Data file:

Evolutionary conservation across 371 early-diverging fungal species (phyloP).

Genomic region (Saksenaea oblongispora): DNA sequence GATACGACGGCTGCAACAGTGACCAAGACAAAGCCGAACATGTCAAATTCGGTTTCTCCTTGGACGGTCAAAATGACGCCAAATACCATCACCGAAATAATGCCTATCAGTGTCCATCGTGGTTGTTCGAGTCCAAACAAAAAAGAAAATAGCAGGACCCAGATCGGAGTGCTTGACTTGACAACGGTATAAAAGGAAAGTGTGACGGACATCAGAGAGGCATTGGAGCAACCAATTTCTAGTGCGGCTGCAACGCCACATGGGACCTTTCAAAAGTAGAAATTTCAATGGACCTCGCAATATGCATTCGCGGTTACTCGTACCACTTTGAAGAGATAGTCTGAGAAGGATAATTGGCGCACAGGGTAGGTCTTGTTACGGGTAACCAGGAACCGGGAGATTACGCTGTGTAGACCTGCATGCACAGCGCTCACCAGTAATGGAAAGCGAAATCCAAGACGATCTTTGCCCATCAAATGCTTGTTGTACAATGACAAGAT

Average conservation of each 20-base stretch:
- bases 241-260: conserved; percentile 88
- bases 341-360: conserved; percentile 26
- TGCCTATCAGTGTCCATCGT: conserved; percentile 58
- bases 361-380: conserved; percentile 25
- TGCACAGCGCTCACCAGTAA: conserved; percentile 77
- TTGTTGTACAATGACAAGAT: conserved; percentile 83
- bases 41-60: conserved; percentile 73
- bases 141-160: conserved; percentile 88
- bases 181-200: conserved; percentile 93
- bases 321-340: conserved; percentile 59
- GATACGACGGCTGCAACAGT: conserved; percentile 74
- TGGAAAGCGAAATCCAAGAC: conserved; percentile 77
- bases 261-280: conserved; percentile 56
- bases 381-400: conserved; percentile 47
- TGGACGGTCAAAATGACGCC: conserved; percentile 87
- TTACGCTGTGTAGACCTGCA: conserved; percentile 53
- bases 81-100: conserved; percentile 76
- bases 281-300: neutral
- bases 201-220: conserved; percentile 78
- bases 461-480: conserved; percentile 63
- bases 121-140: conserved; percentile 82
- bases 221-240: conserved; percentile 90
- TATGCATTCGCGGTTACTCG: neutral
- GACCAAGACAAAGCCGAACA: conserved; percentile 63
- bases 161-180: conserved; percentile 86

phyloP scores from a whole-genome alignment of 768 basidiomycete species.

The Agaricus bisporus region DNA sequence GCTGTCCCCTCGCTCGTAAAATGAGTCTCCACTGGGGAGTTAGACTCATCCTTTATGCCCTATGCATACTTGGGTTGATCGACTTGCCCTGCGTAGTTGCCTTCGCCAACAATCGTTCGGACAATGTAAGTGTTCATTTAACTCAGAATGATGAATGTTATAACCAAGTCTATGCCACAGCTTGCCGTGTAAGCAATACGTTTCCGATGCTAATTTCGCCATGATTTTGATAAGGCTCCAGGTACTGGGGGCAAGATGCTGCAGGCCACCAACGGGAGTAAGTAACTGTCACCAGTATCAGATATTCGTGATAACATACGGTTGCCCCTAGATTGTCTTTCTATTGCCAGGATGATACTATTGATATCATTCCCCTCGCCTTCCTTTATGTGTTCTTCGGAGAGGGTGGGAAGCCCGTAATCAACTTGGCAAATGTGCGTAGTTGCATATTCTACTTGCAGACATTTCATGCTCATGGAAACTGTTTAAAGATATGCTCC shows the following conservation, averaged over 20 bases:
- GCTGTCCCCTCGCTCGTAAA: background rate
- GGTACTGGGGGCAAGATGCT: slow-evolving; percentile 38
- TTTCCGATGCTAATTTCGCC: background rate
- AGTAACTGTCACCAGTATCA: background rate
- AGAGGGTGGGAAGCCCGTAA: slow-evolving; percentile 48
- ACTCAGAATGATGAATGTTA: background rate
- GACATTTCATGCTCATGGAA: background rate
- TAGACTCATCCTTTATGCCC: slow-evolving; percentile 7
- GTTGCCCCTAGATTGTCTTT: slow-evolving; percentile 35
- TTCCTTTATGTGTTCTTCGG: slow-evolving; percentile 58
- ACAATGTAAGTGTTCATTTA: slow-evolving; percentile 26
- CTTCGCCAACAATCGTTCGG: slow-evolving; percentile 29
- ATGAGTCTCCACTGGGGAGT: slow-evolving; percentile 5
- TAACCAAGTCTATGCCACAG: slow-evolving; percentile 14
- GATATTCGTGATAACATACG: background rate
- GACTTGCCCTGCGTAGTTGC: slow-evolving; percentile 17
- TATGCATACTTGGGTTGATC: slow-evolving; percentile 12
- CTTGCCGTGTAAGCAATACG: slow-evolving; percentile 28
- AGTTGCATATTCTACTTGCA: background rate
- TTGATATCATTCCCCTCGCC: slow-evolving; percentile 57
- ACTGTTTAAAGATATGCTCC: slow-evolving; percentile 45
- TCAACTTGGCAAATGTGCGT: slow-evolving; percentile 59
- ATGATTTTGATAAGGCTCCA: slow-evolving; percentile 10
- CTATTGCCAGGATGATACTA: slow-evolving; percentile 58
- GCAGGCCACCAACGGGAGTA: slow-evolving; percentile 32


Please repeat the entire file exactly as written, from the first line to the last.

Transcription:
Evolutionary conservation across 371 early-diverging fungal species (phyloP).

Genomic region (Saksenaea oblongispora): DNA sequence GATACGACGGCTGCAACAGTGACCAAGACAAAGCCGAACATGTCAAATTCGGTTTCTCCTTGGACGGTCAAAATGACGCCAAATACCATCACCGAAATAATGCCTATCAGTGTCCATCGTGGTTGTTCGAGTCCAAACAAAAAAGAAAATAGCAGGACCCAGATCGGAGTGCTTGACTTGACAACGGTATAAAAGGAAAGTGTGACGGACATCAGAGAGGCATTGGAGCAACCAATTTCTAGTGCGGCTGCAACGCCACATGGGACCTTTCAAAAGTAGAAATTTCAATGGACCTCGCAATATGCATTCGCGGTTACTCGTACCACTTTGAAGAGATAGTCTGAGAAGGATAATTGGCGCACAGGGTAGGTCTTGTTACGGGTAACCAGGAACCGGGAGATTACGCTGTGTAGACCTGCATGCACAGCGCTCACCAGTAATGGAAAGCGAAATCCAAGACGATCTTTGCCCATCAAATGCTTGTTGTACAATGACAAGAT

Average conservation of each 20-base stretch:
- bases 241-260: conserved; percentile 88
- bases 341-360: conserved; percentile 26
- TGCCTATCAGTGTCCATCGT: conserved; percentile 58
- bases 361-380: conserved; percentile 25
- TGCACAGCGCTCACCAGTAA: conserved; percentile 77
- TTGTTGTACAATGACAAGAT: conserved; percentile 83
- bases 41-60: conserved; percentile 73
- bases 141-160: conserved; percentile 88
- bases 181-200: conserved; percentile 93
- bases 321-340: conserved; percentile 59
- GATACGACGGCTGCAACAGT: conserved; percentile 74
- TGGAAAGCGAAATCCAAGAC: conserved; percentile 77
- bases 261-280: conserved; percentile 56
- bases 381-400: conserved; percentile 47
- TGGACGGTCAAAATGACGCC: conserved; percentile 87
- TTACGCTGTGTAGACCTGCA: conserved; percentile 53
- bases 81-100: conserved; percentile 76
- bases 281-300: neutral
- bases 201-220: conserved; percentile 78
- bases 461-480: conserved; percentile 63
- bases 121-140: conserved; percentile 82
- bases 221-240: conserved; percentile 90
- TATGCATTCGCGGTTACTCG: neutral
- GACCAAGACAAAGCCGAACA: conserved; percentile 63
- bases 161-180: conserved; percentile 86

phyloP scores from a whole-genome alignment of 768 basidiomycete species.

The Agaricus bisporus region DNA sequence GCTGTCCCCTCGCTCGTAAAATGAGTCTCCACTGGGGAGTTAGACTCATCCTTTATGCCCTATGCATACTTGGGTTGATCGACTTGCCCTGCGTAGTTGCCTTCGCCAACAATCGTTCGGACAATGTAAGTGTTCATTTAACTCAGAATGATGAATGTTATAACCAAGTCTATGCCACAGCTTGCCGTGTAAGCAATACGTTTCCGATGCTAATTTCGCCATGATTTTGATAAGGCTCCAGGTACTGGGGGCAAGATGCTGCAGGCCACCAACGGGAGTAAGTAACTGTCACCAGTATCAGATATTCGTGATAACATACGGTTGCCCCTAGATTGTCTTTCTATTGCCAGGATGATACTATTGATATCATTCCCCTCGCCTTCCTTTATGTGTTCTTCGGAGAGGGTGGGAAGCCCGTAATCAACTTGGCAAATGTGCGTAGTTGCATATTCTACTTGCAGACATTTCATGCTCATGGAAACTGTTTAAAGATATGCTCC shows the following conservation, averaged over 20 bases:
- GCTGTCCCCTCGCTCGTAAA: background rate
- GGTACTGGGGGCAAGATGCT: slow-evolving; percentile 38
- TTTCCGATGCTAATTTCGCC: background rate
- AGTAACTGTCACCAGTATCA: background rate
- AGAGGGTGGGAAGCCCGTAA: slow-evolving; percentile 48
- ACTCAGAATGATGAATGTTA: background rate
- GACATTTCATGCTCATGGAA: background rate
- TAGACTCATCCTTTATGCCC: slow-evolving; percentile 7
- GTTGCCCCTAGATTGTCTTT: slow-evolving; percentile 35
- TTCCTTTATGTGTTCTTCGG: slow-evolving; percentile 58
- ACAATGTAAGTGTTCATTTA: slow-evolving; percentile 26
- CTTCGCCAACAATCGTTCGG: slow-evolving; percentile 29
- ATGAGTCTCCACTGGGGAGT: slow-evolving; percentile 5
- TAACCAAGTCTATGCCACAG: slow-evolving; percentile 14
- GATATTCGTGATAACATACG: background rate
- GACTTGCCCTGCGTAGTTGC: slow-evolving; percentile 17
- TATGCATACTTGGGTTGATC: slow-evolving; percentile 12
- CTTGCCGTGTAAGCAATACG: slow-evolving; percentile 28
- AGTTGCATATTCTACTTGCA: background rate
- TTGATATCATTCCCCTCGCC: slow-evolving; percentile 57
- ACTGTTTAAAGATATGCTCC: slow-evolving; percentile 45
- TCAACTTGGCAAATGTGCGT: slow-evolving; percentile 59
- ATGATTTTGATAAGGCTCCA: slow-evolving; percentile 10
- CTATTGCCAGGATGATACTA: slow-evolving; percentile 58
- GCAGGCCACCAACGGGAGTA: slow-evolving; percentile 32